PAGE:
Volunteers

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Become a Hospice Volunteer
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Hospice volunteers make up a critical component of the hospice team. Volunteers help patients and families providing additional support. There are two types of volunteers. Patient Volunteers visit with patients and provide support to them and to their caregivers. Other volunteers provide additional support to patients and families.

Why consider becoming a Volunteer?

Volunteering is a Gift of self, of time, of caring
Volunteering is an investment of talent, of skill, of experience
Volunteering is an opportunity to learn, to help, to grow.

What do Patient Volunteers do?

  • Visit with patient and family
  • Sit with patients and provide non-medical care to give caregivers a break
  • Offer comfort to the patient and family
  • Listen to stories and memories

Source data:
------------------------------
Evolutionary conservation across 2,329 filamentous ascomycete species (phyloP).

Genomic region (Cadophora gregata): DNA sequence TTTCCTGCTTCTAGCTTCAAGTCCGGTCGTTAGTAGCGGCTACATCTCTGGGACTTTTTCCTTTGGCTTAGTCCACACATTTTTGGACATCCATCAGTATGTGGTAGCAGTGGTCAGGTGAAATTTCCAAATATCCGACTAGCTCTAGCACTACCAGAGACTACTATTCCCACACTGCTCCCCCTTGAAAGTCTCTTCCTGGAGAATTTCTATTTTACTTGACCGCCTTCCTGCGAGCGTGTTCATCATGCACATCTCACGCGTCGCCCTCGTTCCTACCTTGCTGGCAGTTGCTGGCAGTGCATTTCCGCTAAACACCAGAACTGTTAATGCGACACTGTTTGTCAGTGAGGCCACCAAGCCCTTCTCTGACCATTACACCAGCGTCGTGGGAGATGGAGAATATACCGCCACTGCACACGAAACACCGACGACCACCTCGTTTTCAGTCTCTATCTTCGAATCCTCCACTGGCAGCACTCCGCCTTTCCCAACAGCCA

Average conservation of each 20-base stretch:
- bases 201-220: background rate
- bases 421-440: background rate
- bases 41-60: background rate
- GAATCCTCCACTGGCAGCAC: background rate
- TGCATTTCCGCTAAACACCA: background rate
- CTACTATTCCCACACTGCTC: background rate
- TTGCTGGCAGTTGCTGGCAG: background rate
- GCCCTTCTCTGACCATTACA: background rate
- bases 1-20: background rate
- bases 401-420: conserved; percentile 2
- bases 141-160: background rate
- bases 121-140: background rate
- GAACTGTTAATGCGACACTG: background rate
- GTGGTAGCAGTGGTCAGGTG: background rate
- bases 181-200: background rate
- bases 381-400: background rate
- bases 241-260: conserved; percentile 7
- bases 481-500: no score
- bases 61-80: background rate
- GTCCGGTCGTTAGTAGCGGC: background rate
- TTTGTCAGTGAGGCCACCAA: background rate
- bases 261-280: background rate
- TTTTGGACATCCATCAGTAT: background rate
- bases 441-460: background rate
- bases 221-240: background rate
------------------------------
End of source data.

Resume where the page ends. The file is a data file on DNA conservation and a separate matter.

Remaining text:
• Help write letters/cards
  • Read aloud to patients
  • Play cards or games with patient
  • Help with housekeeping or yard work
  • Share the memories hopes and dreams of the patient and family
  • Provide bereavement phone calls and support

What do Other Volunteers do?

  • Make crafts for patients
  • Attend special events
  • Help with projects
  • Address cards and letters
  • Assist in answering the phone
  • Send out surveys
  • Recruit other volunteers

Companions Volunteer Vigil Team

To be a companion is to be present with someone on their journey.

Companions don’t walk ahead to lead, nor do they follow behind. Companions walk side by side and share life’s journey.

At Comfort Care we believe one of the greatest gifts we can offer patients is a companion to keep vigil with them during their final hours. The Comfort Care Companion program is a special service staffed by trained volunteers who are dedicated to the mission of being present to the dying and offering comfort and compassion.

What does it take to become a Comfort Care Companion Volunteer Vigil Team Member

  • A compassionate heart
  • Maturity and dependability
  • 18 years of age or older
  • Completion of the application process
  • Participation in volunteer orientation
  • Vigil team training
  • Ability to work 2 to 4 hour shifts
  • Ability to provide own transportation
  • Availability on short notice
  • Maintain patient confidentiality
  • Communicate with hospice staff concerning the status of their patient
  • Submit written reports of volunteer service.